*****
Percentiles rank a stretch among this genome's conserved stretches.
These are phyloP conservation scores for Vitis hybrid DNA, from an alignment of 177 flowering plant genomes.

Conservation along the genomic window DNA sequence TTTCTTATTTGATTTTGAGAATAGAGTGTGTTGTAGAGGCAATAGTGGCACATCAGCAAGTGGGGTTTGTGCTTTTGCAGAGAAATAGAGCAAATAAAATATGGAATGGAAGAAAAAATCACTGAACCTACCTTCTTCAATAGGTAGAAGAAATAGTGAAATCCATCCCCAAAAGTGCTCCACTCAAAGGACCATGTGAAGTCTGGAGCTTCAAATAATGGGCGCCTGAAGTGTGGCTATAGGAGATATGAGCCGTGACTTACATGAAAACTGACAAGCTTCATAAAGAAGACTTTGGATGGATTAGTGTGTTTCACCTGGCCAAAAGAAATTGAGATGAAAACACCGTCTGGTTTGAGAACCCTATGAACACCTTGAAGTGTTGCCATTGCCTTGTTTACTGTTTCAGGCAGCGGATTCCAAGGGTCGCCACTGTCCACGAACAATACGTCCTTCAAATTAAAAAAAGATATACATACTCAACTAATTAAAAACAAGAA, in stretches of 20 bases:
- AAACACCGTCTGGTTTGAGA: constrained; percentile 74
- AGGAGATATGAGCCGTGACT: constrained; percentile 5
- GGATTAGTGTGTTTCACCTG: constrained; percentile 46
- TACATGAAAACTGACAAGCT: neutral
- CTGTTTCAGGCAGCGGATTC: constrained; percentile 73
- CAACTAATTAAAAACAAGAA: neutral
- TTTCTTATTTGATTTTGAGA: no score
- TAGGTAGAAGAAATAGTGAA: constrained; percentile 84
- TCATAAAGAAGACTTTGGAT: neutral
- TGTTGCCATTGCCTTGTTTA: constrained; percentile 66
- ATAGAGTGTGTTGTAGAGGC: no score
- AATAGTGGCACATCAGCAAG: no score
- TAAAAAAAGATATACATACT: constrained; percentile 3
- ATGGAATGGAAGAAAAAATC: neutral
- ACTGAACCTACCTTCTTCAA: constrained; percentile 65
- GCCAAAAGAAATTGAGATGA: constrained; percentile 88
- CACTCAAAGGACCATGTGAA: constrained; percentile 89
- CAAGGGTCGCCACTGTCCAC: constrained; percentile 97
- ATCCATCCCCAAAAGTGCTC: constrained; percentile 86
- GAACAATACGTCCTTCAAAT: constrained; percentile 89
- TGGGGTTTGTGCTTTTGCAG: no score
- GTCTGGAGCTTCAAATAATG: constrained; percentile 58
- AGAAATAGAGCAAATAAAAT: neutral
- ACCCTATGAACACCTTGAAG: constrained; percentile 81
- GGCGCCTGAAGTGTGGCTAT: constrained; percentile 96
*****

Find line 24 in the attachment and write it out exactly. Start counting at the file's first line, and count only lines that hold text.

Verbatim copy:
- TGGGGTTTGTGCTTTTGCAG: no score